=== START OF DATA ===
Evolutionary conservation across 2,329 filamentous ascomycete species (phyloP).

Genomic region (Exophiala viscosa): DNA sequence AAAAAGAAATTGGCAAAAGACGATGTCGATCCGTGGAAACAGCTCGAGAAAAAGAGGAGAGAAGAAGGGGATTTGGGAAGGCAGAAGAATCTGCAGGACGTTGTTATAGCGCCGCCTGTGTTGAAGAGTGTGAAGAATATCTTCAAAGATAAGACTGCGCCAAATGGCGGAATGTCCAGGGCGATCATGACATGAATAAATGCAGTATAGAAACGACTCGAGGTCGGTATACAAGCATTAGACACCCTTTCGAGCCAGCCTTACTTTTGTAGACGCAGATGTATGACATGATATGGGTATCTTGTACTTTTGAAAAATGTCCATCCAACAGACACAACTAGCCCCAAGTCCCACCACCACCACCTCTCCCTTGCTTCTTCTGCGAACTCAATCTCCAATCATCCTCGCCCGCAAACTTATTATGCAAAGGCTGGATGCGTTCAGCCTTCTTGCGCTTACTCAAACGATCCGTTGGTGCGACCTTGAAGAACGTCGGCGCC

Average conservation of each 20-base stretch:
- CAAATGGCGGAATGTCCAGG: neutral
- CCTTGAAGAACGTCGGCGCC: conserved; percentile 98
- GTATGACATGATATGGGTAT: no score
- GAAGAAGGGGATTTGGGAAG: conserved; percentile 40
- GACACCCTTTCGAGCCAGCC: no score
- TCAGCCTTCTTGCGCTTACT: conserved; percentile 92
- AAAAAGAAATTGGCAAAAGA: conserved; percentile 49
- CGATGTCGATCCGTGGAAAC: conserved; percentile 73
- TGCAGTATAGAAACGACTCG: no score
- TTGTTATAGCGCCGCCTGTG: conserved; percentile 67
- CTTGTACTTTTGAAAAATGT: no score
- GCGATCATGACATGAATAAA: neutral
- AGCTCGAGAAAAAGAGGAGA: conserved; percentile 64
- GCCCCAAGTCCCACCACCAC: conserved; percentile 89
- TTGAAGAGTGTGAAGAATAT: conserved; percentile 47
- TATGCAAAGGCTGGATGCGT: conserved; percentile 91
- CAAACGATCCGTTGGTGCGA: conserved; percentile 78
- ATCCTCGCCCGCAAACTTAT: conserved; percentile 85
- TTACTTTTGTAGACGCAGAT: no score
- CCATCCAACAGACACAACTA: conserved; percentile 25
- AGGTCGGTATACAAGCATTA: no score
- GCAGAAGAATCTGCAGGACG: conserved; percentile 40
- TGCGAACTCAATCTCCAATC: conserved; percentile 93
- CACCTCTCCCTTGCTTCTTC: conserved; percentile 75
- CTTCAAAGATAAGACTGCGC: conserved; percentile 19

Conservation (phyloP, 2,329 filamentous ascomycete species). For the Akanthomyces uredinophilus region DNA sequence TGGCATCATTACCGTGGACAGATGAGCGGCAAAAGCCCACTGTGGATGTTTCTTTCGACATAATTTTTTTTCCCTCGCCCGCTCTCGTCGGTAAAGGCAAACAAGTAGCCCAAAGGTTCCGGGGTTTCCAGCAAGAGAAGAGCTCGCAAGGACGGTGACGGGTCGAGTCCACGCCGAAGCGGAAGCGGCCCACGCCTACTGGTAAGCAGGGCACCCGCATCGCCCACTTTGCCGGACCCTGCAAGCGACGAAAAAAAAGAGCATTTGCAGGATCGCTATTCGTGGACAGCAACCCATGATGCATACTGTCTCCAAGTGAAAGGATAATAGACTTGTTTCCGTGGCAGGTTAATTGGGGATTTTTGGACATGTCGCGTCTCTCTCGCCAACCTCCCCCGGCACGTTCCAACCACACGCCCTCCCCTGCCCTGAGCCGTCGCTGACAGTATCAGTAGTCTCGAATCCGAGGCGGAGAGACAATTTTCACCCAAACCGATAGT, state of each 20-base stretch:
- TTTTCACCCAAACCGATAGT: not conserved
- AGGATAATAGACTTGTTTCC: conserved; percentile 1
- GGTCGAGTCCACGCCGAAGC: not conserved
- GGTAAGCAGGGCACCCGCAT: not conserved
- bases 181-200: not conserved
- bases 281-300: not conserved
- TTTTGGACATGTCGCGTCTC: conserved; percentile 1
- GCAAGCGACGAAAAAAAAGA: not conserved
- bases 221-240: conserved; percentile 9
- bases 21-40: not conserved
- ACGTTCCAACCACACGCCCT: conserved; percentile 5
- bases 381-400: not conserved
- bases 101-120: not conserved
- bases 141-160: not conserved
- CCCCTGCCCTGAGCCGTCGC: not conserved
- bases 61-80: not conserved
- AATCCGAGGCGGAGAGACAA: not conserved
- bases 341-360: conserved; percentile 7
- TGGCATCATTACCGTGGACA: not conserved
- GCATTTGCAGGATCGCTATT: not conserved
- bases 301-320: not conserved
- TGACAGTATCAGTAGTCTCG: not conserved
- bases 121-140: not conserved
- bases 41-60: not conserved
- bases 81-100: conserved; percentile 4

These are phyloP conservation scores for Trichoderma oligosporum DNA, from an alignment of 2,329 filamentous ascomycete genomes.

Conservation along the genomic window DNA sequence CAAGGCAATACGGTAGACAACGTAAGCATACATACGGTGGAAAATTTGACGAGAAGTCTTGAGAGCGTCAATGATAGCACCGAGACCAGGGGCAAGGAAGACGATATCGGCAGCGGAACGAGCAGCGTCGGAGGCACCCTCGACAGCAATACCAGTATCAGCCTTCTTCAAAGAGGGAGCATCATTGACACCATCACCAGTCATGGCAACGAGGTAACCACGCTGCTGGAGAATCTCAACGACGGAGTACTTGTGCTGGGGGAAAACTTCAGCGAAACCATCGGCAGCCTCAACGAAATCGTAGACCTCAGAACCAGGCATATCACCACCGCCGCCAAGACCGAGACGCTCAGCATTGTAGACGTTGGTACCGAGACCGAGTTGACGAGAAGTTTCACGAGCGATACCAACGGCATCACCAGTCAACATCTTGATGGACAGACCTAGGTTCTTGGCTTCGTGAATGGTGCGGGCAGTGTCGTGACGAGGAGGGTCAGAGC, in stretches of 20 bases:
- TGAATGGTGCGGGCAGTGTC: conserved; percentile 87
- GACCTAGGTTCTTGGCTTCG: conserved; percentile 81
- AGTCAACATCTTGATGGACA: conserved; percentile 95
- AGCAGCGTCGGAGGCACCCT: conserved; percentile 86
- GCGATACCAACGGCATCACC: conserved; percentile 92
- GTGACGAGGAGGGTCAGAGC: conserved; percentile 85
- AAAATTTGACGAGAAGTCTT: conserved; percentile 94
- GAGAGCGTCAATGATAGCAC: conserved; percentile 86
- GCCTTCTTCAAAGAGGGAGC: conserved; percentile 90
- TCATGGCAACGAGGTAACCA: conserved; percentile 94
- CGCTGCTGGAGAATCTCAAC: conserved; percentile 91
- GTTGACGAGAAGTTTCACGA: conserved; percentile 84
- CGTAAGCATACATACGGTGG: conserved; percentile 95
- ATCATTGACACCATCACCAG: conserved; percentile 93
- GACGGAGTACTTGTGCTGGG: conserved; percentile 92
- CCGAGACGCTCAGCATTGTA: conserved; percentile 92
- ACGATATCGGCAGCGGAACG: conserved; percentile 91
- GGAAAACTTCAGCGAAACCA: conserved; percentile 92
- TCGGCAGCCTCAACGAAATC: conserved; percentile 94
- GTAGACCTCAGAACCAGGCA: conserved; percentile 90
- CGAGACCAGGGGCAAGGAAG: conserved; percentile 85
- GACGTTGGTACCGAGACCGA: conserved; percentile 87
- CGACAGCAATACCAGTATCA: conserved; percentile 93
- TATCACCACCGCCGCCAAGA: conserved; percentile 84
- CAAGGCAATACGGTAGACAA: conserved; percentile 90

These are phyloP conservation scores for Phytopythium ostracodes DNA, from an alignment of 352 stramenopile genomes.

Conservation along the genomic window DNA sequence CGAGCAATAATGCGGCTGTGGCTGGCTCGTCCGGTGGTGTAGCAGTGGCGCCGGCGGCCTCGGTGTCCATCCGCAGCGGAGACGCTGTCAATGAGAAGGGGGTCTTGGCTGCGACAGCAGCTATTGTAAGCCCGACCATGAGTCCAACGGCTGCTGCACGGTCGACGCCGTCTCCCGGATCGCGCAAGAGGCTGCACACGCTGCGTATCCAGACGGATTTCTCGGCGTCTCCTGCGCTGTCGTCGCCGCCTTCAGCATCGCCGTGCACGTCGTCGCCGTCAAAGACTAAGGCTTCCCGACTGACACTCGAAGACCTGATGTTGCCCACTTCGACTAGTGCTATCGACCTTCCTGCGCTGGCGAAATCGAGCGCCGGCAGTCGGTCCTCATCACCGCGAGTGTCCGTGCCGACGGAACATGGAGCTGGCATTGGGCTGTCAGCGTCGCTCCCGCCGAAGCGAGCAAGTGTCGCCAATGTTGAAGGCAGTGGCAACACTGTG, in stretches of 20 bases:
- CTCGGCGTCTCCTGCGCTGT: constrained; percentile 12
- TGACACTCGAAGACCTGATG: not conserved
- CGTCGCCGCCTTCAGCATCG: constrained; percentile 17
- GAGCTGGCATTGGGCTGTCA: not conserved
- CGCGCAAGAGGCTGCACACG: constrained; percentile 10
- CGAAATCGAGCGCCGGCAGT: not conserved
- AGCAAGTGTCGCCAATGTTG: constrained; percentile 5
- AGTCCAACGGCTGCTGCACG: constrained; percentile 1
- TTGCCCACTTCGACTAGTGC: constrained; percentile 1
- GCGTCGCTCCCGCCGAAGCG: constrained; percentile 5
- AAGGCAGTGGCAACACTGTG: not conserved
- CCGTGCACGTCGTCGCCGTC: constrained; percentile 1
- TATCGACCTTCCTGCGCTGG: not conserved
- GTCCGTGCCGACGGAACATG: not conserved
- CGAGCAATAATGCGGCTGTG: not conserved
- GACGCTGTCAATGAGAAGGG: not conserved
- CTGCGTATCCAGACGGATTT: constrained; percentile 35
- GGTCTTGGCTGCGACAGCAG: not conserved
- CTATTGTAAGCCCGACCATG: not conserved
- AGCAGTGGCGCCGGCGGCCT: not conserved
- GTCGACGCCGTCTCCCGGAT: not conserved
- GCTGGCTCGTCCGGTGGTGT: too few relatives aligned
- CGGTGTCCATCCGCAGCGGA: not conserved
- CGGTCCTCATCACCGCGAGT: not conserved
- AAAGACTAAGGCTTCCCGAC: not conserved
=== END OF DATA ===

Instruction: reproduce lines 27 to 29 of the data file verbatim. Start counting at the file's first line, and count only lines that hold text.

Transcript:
- CACCTCTCCCTTGCTTCTTC: conserved; percentile 75
- CTTCAAAGATAAGACTGCGC: conserved; percentile 19

Conservation (phyloP, 2,329 filamentous ascomycete species). For the Akanthomyces uredinophilus region DNA sequence TGGCATCATTACCGTGGACAGATGAGCGGCAAAAGCCCACTGTGGATGTTTCTTTCGACATAATTTTTTTTCCCTCGCCCGCTCTCGTCGGTAAAGGCAAACAAGTAGCCCAAAGGTTCCGGGGTTTCCAGCAAGAGAAGAGCTCGCAAGGACGGTGACGGGTCGAGTCCACGCCGAAGCGGAAGCGGCCCACGCCTACTGGTAAGCAGGGCACCCGCATCGCCCACTTTGCCGGACCCTGCAAGCGACGAAAAAAAAGAGCATTTGCAGGATCGCTATTCGTGGACAGCAACCCATGATGCATACTGTCTCCAAGTGAAAGGATAATAGACTTGTTTCCGTGGCAGGTTAATTGGGGATTTTTGGACATGTCGCGTCTCTCTCGCCAACCTCCCCCGGCACGTTCCAACCACACGCCCTCCCCTGCCCTGAGCCGTCGCTGACAGTATCAGTAGTCTCGAATCCGAGGCGGAGAGACAATTTTCACCCAAACCGATAGT, state of each 20-base stretch: